Behind every good chef is a mom
After school, when his friends were playing outside, 7-year-old Delio Susi Jr. could be found in the family kitchen, watching his mother make deep-fried shrimp, risotto with calf's liver, or her much-loved gnocchi.Skip to next paragraph
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"She didn't want me to be there," recalls a now-grown-up Mr. Susi. "She just wanted me to be a normal kid. But her cooking always smelled and tasted so good. I had to learn how she did it."
Finally, Amelia Susi stopped nudging her son to join his pals, grew to enjoy his company at the stove, and eventually relied on him to help prepare family suppers. Now executive chef and owner of his own restaurant in Cambridge, Mass. - aptly named Amelia's Trattoria - Susi is constantly inspired by those early days.
His most important culinary teacher died last December, but he still serves many of the same rustic Italian dishes she taught him from her native region of Abruzzo.
Like many chefs, Susi says his work as a culinary professional is inextricably linked to his childhood and his mother's influence.
Some of America's celebrated cooks honor the women who most inspired them in two new books. One is "In Mother's Kitchen: Celebrated Women Chefs Share Beloved Family Recipes," by Ann Cooper and Lisa Holmes (Rizzoli, $29.95). It includes heirloom recipes and tales of encouragement by chefs such as Lidia Bastianich and Patricia Williams.
The other recent cookbook to expand onthis theme is "Behind Every Great Chef, There's a Mom!" by Chris Styler (Hyperion, $12.95, paperback). Part of the proceeds from this book go to the Women's Commission for Refugee Women and Children. It features more than 125 recipes - and stories - from celebrity chefs such as Jamie Oliver, Nigella Lawson, and Todd English, who were influenced by their moms.
Among the delightful profiles in "Behind Every Great Chef" is that of California chef Mary Sue Milliken, who recalls shrimp-eating contests with her cousins, her preference for boiled-tongue dinners on her birthdays, and a mother-daughter trip from Michigan to Scotland solely for a haggis dinner.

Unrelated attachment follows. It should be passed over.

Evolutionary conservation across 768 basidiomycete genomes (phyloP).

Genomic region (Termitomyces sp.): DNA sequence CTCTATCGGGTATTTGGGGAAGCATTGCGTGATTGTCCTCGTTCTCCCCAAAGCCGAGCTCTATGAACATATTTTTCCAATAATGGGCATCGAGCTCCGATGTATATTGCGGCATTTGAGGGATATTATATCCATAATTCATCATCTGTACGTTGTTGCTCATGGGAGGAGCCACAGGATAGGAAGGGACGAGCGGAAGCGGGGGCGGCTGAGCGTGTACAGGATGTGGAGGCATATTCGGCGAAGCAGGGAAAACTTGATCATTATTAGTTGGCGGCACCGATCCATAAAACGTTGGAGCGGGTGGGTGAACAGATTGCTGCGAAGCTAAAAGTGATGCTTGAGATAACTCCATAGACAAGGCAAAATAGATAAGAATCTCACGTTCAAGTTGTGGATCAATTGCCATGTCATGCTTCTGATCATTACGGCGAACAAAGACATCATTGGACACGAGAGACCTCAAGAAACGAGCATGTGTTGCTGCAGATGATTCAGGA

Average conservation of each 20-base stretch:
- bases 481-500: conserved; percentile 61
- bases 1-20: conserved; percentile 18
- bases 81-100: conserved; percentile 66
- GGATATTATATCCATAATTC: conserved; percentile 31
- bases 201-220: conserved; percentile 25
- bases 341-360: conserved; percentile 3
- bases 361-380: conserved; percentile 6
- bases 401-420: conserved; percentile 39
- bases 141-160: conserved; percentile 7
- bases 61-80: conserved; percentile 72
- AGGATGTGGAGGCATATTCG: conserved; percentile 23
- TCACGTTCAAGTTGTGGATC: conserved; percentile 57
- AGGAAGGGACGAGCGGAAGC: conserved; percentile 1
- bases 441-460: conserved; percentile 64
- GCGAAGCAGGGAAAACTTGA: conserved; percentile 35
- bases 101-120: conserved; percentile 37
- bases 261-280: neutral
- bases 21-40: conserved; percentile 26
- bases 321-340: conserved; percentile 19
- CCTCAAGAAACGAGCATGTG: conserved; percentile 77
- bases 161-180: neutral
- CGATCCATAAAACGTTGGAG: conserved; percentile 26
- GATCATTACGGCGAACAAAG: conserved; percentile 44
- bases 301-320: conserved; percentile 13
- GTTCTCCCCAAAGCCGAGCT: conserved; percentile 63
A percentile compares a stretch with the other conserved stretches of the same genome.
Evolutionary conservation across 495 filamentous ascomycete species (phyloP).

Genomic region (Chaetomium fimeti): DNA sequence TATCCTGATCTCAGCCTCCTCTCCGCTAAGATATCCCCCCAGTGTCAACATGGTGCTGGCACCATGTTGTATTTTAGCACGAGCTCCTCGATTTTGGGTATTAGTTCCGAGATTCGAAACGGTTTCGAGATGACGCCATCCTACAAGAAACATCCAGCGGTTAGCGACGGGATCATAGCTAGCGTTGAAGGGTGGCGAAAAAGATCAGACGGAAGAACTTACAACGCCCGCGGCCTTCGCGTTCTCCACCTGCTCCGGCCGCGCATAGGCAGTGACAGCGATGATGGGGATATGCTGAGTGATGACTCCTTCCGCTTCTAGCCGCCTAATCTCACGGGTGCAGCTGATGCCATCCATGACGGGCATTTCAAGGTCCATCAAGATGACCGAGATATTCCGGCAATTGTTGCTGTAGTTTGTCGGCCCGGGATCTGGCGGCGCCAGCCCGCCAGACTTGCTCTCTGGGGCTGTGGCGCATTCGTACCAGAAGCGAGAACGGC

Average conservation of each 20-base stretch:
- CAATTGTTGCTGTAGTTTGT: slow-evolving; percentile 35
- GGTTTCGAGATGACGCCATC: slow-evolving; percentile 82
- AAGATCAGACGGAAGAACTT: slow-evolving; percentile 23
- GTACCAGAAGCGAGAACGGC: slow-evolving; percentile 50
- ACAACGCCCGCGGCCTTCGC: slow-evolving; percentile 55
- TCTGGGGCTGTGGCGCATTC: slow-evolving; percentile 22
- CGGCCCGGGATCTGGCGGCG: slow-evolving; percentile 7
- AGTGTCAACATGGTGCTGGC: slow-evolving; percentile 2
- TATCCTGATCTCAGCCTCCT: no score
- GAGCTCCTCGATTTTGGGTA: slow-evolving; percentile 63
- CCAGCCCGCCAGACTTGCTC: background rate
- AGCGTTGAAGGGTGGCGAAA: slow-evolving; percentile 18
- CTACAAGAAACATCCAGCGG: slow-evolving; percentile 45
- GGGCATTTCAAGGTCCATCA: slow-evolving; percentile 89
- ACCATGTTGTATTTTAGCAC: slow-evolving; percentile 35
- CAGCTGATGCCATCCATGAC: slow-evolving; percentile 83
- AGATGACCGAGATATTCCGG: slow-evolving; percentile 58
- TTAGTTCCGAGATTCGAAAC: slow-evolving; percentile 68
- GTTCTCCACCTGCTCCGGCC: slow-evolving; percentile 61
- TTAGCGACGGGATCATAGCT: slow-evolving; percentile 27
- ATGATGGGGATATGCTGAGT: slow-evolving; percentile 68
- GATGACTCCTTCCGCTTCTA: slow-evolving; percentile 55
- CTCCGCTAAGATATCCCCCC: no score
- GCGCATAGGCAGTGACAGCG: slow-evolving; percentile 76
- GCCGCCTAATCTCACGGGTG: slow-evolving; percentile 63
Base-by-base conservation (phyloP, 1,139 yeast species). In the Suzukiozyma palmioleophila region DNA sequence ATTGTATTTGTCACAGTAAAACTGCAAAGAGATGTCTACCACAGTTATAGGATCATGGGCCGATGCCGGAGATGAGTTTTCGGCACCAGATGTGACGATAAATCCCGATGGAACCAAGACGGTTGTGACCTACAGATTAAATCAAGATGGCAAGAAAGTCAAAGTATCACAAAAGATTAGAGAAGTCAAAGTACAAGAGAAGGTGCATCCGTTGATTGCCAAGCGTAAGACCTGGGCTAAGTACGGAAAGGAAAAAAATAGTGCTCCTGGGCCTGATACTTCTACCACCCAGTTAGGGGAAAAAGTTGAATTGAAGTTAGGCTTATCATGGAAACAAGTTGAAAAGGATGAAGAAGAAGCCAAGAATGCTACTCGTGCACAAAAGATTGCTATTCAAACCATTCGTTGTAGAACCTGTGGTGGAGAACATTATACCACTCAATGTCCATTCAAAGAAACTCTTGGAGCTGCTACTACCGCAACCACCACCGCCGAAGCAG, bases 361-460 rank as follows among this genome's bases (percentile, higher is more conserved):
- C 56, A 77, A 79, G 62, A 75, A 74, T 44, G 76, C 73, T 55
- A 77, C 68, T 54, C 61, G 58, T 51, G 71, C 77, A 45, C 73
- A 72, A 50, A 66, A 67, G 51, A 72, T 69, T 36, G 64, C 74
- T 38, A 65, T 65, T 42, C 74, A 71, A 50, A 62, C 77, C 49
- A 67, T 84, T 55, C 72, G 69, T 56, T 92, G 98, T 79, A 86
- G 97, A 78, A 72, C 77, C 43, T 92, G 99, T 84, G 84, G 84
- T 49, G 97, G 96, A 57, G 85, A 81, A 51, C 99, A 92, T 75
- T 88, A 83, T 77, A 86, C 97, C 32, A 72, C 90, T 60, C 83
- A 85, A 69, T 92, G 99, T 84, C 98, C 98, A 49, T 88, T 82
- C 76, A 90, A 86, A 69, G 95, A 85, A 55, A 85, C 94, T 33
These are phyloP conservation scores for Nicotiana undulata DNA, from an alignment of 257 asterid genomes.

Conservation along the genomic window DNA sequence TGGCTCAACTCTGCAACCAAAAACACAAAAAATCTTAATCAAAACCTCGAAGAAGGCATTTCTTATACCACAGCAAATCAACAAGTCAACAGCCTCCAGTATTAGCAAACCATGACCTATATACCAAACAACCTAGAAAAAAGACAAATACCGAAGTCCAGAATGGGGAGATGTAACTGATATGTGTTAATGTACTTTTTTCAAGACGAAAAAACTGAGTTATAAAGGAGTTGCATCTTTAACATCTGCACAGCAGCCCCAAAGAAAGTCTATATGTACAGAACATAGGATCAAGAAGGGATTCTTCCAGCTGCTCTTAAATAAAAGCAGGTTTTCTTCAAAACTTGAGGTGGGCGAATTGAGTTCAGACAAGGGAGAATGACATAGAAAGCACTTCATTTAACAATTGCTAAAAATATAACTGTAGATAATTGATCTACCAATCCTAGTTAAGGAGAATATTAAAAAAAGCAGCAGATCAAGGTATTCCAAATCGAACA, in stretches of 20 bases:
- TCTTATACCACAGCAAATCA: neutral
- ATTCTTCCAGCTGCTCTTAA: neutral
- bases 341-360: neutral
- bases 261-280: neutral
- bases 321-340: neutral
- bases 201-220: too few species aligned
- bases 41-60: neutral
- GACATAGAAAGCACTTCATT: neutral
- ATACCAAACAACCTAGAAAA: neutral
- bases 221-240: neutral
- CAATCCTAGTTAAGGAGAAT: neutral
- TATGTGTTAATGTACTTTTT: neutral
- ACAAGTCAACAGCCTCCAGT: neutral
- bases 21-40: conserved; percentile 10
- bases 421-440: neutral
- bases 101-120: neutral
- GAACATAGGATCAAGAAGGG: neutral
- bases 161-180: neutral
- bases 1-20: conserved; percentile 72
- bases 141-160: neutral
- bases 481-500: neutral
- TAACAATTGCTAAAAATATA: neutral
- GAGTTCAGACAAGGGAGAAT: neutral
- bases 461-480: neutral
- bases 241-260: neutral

Ms. Milliken is perhaps best known as host - with her business partner, Susan Feniger - of two successful TV Food Network series, "Too Hot Tamales" and "Tamales' World Tour." The charismatic duo are also owners of Border Grill restaurants in Santa Monica, Calif., and Las Vegas, Nev., authors of four cookbooks, and, in the 1990s, were hosts of the NPR show "Good Food."
Despite Milliken's packed schedule, she still makes time to talk about her mother, Ruth, who will celebrate her 80th birthday on Mother's Day with about 40 friends and relatives, including her three daughters. Reached by telephone en route to her appearance on the TV Food Network's "The Iron Chef," Milliken shared stories of her mother's adventurous palate and cooking, her natural business savvy, and her tenacity as a young single mother who, despite a disability that impaired her walking, worked two jobs to support her children.
Without her mother's example and guidance, says Milliken, "I don't know where I would have ended up." In addition to exposing her eldest daughter to far-flung cultures and exotic cuisines and making a "huge deal about food on holidays and birthdays," Ruth Milliken showed Mary Sue that "anything's possible if you work hard and are persistent."
At 16, Milliken already knew she wanted to be a chef. She fast-tracked her high school years by taking classes during the summer, moved to Chicago after graduation, and enrolled in cooking school. After earning her chef's degree, Milliken became the first woman to join the staff at Chicago's Le Perroquet restaurant - but only after dogged persistence.
Milliken's earliest food memories always include her mother, such as the day at age 4 when she learned to like fresh-picked rhubarb.
"Mom was feeling harried and trying to think of something to do with me," Milliken recalls. "So she gave me a cup of sugar and sent me out to pick rhubarb and dip it into the sugar, which I did again and again."